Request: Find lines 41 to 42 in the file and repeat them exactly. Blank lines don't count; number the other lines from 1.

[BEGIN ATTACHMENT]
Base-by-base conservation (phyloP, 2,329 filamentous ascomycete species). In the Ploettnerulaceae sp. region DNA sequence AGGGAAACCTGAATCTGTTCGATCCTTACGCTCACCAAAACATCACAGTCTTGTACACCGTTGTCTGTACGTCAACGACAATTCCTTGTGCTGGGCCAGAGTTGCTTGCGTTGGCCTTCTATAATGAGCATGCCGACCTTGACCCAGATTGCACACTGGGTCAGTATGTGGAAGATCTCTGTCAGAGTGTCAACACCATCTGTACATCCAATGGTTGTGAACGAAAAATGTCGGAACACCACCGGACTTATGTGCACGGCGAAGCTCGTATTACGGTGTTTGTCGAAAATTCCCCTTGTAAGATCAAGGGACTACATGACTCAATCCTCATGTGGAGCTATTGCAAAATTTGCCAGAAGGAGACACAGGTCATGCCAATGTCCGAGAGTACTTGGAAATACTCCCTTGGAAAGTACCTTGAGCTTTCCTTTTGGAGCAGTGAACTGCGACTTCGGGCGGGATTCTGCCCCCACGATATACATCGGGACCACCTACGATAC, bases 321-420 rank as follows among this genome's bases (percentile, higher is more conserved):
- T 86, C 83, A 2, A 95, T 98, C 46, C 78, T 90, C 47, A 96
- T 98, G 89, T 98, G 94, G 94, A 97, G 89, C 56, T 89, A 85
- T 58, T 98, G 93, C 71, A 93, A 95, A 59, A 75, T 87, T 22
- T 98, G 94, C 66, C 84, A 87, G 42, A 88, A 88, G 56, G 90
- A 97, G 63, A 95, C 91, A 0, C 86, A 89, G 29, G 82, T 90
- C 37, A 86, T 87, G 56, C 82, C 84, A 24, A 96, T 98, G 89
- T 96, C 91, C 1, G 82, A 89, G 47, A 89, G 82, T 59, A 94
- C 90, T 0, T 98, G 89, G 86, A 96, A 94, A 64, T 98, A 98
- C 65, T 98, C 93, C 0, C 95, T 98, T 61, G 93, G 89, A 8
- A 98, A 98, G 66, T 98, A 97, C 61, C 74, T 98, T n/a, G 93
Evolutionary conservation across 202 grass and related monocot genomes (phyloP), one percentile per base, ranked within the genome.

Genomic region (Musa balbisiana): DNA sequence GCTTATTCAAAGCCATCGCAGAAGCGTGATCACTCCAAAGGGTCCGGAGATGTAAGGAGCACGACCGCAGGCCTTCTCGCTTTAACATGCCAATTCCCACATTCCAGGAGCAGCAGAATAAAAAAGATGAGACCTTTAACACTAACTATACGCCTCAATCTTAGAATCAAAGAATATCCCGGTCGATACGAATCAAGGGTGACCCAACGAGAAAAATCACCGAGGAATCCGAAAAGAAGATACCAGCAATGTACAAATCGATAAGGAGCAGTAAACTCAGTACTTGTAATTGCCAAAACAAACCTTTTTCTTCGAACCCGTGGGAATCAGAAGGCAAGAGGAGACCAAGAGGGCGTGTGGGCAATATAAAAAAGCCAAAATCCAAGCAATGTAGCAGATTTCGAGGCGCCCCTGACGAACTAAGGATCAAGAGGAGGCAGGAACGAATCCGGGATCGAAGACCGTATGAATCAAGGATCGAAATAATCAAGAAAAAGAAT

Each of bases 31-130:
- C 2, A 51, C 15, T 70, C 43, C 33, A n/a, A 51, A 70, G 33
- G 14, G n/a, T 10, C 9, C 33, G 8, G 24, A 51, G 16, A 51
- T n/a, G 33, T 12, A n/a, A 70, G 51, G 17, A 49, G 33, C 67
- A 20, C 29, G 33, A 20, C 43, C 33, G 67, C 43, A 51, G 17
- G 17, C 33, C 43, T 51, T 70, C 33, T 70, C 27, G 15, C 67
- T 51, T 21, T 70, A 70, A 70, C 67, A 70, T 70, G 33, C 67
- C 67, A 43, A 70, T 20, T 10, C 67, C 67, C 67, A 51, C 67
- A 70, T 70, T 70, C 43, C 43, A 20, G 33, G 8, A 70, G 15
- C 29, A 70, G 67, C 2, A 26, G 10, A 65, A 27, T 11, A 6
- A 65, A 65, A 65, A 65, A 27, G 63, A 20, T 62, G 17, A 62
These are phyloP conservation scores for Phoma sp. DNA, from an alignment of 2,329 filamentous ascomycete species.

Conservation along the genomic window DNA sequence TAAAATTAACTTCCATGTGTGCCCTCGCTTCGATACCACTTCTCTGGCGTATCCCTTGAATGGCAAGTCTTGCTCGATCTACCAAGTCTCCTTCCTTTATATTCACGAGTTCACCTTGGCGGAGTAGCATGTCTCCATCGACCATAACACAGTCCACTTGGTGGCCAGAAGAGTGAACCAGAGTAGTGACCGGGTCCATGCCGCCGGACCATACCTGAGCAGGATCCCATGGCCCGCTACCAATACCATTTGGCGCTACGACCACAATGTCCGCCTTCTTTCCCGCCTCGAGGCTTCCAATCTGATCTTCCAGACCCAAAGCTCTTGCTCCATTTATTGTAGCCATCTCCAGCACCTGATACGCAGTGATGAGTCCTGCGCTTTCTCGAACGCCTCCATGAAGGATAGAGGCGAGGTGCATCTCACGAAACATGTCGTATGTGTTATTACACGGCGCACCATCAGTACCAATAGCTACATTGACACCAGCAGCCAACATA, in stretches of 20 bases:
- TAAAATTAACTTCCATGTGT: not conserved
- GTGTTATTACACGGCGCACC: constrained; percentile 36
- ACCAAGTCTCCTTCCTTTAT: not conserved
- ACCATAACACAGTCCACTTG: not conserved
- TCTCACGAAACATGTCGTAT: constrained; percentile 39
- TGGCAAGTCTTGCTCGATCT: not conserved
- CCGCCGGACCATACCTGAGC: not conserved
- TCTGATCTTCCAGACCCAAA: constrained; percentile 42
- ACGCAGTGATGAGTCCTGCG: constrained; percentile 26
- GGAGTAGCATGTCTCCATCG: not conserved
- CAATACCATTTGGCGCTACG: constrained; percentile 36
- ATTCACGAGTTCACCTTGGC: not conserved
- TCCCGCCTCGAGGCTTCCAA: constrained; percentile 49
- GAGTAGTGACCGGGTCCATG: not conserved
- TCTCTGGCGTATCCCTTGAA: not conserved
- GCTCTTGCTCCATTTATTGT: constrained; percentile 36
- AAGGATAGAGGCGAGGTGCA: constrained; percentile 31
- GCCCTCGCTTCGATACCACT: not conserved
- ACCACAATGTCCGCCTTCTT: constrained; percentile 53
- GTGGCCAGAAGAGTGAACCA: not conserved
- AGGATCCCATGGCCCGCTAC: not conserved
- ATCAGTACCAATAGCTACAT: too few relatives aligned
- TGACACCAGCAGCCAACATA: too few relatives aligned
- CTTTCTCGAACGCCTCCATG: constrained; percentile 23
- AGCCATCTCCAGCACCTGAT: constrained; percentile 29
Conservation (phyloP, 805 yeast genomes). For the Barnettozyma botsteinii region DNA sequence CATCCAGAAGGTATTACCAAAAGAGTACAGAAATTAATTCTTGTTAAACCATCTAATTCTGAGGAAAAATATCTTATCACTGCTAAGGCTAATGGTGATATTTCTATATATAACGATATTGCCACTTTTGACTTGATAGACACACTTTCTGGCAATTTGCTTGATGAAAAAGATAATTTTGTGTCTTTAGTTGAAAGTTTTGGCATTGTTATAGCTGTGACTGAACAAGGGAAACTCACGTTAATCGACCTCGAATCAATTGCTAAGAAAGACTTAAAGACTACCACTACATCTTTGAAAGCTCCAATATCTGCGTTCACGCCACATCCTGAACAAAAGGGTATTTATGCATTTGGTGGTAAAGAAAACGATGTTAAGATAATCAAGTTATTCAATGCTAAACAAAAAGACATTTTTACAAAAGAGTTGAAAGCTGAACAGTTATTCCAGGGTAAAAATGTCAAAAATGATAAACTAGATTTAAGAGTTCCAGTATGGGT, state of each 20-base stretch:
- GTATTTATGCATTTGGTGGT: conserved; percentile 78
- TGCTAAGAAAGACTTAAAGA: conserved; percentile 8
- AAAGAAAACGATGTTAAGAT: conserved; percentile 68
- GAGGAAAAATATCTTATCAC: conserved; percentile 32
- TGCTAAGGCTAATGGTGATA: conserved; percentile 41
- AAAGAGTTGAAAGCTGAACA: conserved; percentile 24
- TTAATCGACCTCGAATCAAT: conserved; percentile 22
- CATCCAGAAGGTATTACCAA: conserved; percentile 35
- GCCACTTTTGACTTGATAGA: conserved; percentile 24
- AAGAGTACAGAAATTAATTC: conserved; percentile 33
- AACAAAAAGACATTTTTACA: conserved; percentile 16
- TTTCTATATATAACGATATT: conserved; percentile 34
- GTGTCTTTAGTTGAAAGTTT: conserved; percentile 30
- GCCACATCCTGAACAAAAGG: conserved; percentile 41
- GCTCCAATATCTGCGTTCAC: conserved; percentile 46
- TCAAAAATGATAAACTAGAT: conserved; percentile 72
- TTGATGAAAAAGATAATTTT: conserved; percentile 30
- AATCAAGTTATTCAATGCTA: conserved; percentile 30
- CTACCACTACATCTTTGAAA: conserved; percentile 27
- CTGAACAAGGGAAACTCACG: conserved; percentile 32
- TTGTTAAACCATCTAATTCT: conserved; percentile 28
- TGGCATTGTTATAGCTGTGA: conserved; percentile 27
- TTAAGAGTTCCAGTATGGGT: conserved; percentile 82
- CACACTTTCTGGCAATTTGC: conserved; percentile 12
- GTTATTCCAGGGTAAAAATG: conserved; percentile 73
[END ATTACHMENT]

- TCTCTGGCGTATCCCTTGAA: not conserved
- GCTCTTGCTCCATTTATTGT: constrained; percentile 36